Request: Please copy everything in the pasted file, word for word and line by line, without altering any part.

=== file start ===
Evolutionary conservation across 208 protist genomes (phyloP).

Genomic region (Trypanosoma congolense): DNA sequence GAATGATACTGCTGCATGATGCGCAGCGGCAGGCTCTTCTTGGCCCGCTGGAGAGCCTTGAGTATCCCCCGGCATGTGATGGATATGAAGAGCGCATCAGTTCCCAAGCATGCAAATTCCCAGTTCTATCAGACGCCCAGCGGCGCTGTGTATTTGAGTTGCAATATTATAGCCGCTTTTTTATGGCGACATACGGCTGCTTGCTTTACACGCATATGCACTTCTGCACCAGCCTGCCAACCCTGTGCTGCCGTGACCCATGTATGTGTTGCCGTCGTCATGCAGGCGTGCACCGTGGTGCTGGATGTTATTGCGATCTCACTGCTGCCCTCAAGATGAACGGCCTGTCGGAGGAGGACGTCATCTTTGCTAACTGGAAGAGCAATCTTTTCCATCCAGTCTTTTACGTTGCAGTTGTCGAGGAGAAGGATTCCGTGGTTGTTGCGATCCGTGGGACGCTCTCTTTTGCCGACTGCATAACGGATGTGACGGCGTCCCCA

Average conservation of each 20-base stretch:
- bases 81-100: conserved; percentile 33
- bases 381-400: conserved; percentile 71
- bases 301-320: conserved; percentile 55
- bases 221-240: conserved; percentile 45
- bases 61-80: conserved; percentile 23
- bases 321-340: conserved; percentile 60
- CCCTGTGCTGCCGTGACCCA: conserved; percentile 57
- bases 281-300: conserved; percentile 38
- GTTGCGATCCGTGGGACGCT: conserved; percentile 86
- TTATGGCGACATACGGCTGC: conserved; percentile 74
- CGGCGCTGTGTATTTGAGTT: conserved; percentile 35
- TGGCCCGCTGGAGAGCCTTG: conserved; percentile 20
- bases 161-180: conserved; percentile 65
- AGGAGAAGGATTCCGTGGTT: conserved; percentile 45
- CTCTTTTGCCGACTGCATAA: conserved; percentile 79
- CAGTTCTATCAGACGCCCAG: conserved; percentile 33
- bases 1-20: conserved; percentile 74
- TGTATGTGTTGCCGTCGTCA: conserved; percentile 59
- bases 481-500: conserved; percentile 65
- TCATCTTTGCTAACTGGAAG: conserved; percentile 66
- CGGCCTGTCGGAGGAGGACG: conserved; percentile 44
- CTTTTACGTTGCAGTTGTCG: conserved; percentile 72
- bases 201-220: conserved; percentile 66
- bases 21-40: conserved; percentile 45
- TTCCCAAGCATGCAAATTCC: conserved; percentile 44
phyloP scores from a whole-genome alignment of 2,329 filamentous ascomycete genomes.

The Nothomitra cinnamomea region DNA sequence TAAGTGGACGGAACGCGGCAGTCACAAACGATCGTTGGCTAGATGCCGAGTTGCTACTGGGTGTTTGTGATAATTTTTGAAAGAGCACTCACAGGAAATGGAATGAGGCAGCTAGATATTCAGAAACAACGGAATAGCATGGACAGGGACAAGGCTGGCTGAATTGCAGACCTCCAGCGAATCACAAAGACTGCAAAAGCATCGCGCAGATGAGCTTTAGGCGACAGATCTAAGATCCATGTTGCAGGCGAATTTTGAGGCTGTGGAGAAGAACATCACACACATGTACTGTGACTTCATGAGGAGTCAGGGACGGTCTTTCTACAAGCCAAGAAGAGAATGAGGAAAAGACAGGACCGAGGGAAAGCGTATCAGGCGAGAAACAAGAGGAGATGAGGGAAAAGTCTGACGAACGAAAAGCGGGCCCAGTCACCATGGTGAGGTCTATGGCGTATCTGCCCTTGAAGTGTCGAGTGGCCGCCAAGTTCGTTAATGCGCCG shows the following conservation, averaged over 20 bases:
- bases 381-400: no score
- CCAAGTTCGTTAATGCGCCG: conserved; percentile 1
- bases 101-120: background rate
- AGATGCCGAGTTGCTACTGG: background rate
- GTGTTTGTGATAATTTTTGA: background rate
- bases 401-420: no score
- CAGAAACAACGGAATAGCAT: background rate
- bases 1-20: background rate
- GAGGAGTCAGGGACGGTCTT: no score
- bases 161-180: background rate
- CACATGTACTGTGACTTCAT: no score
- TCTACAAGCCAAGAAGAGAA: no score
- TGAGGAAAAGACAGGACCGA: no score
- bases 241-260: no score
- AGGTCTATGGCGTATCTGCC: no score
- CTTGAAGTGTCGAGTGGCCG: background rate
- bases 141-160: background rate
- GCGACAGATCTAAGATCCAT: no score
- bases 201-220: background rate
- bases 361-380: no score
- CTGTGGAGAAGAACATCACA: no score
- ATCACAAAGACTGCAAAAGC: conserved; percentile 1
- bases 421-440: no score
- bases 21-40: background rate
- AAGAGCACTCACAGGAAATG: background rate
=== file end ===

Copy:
Evolutionary conservation across 208 protist genomes (phyloP).

Genomic region (Trypanosoma congolense): DNA sequence GAATGATACTGCTGCATGATGCGCAGCGGCAGGCTCTTCTTGGCCCGCTGGAGAGCCTTGAGTATCCCCCGGCATGTGATGGATATGAAGAGCGCATCAGTTCCCAAGCATGCAAATTCCCAGTTCTATCAGACGCCCAGCGGCGCTGTGTATTTGAGTTGCAATATTATAGCCGCTTTTTTATGGCGACATACGGCTGCTTGCTTTACACGCATATGCACTTCTGCACCAGCCTGCCAACCCTGTGCTGCCGTGACCCATGTATGTGTTGCCGTCGTCATGCAGGCGTGCACCGTGGTGCTGGATGTTATTGCGATCTCACTGCTGCCCTCAAGATGAACGGCCTGTCGGAGGAGGACGTCATCTTTGCTAACTGGAAGAGCAATCTTTTCCATCCAGTCTTTTACGTTGCAGTTGTCGAGGAGAAGGATTCCGTGGTTGTTGCGATCCGTGGGACGCTCTCTTTTGCCGACTGCATAACGGATGTGACGGCGTCCCCA

Average conservation of each 20-base stretch:
- bases 81-100: conserved; percentile 33
- bases 381-400: conserved; percentile 71
- bases 301-320: conserved; percentile 55
- bases 221-240: conserved; percentile 45
- bases 61-80: conserved; percentile 23
- bases 321-340: conserved; percentile 60
- CCCTGTGCTGCCGTGACCCA: conserved; percentile 57
- bases 281-300: conserved; percentile 38
- GTTGCGATCCGTGGGACGCT: conserved; percentile 86
- TTATGGCGACATACGGCTGC: conserved; percentile 74
- CGGCGCTGTGTATTTGAGTT: conserved; percentile 35
- TGGCCCGCTGGAGAGCCTTG: conserved; percentile 20
- bases 161-180: conserved; percentile 65
- AGGAGAAGGATTCCGTGGTT: conserved; percentile 45
- CTCTTTTGCCGACTGCATAA: conserved; percentile 79
- CAGTTCTATCAGACGCCCAG: conserved; percentile 33
- bases 1-20: conserved; percentile 74
- TGTATGTGTTGCCGTCGTCA: conserved; percentile 59
- bases 481-500: conserved; percentile 65
- TCATCTTTGCTAACTGGAAG: conserved; percentile 66
- CGGCCTGTCGGAGGAGGACG: conserved; percentile 44
- CTTTTACGTTGCAGTTGTCG: conserved; percentile 72
- bases 201-220: conserved; percentile 66
- bases 21-40: conserved; percentile 45
- TTCCCAAGCATGCAAATTCC: conserved; percentile 44
phyloP scores from a whole-genome alignment of 2,329 filamentous ascomycete genomes.

The Nothomitra cinnamomea region DNA sequence TAAGTGGACGGAACGCGGCAGTCACAAACGATCGTTGGCTAGATGCCGAGTTGCTACTGGGTGTTTGTGATAATTTTTGAAAGAGCACTCACAGGAAATGGAATGAGGCAGCTAGATATTCAGAAACAACGGAATAGCATGGACAGGGACAAGGCTGGCTGAATTGCAGACCTCCAGCGAATCACAAAGACTGCAAAAGCATCGCGCAGATGAGCTTTAGGCGACAGATCTAAGATCCATGTTGCAGGCGAATTTTGAGGCTGTGGAGAAGAACATCACACACATGTACTGTGACTTCATGAGGAGTCAGGGACGGTCTTTCTACAAGCCAAGAAGAGAATGAGGAAAAGACAGGACCGAGGGAAAGCGTATCAGGCGAGAAACAAGAGGAGATGAGGGAAAAGTCTGACGAACGAAAAGCGGGCCCAGTCACCATGGTGAGGTCTATGGCGTATCTGCCCTTGAAGTGTCGAGTGGCCGCCAAGTTCGTTAATGCGCCG shows the following conservation, averaged over 20 bases:
- bases 381-400: no score
- CCAAGTTCGTTAATGCGCCG: conserved; percentile 1
- bases 101-120: background rate
- AGATGCCGAGTTGCTACTGG: background rate
- GTGTTTGTGATAATTTTTGA: background rate
- bases 401-420: no score
- CAGAAACAACGGAATAGCAT: background rate
- bases 1-20: background rate
- GAGGAGTCAGGGACGGTCTT: no score
- bases 161-180: background rate
- CACATGTACTGTGACTTCAT: no score
- TCTACAAGCCAAGAAGAGAA: no score
- TGAGGAAAAGACAGGACCGA: no score
- bases 241-260: no score
- AGGTCTATGGCGTATCTGCC: no score
- CTTGAAGTGTCGAGTGGCCG: background rate
- bases 141-160: background rate
- GCGACAGATCTAAGATCCAT: no score
- bases 201-220: background rate
- bases 361-380: no score
- CTGTGGAGAAGAACATCACA: no score
- ATCACAAAGACTGCAAAAGC: conserved; percentile 1
- bases 421-440: no score
- bases 21-40: background rate
- AAGAGCACTCACAGGAAATG: background rate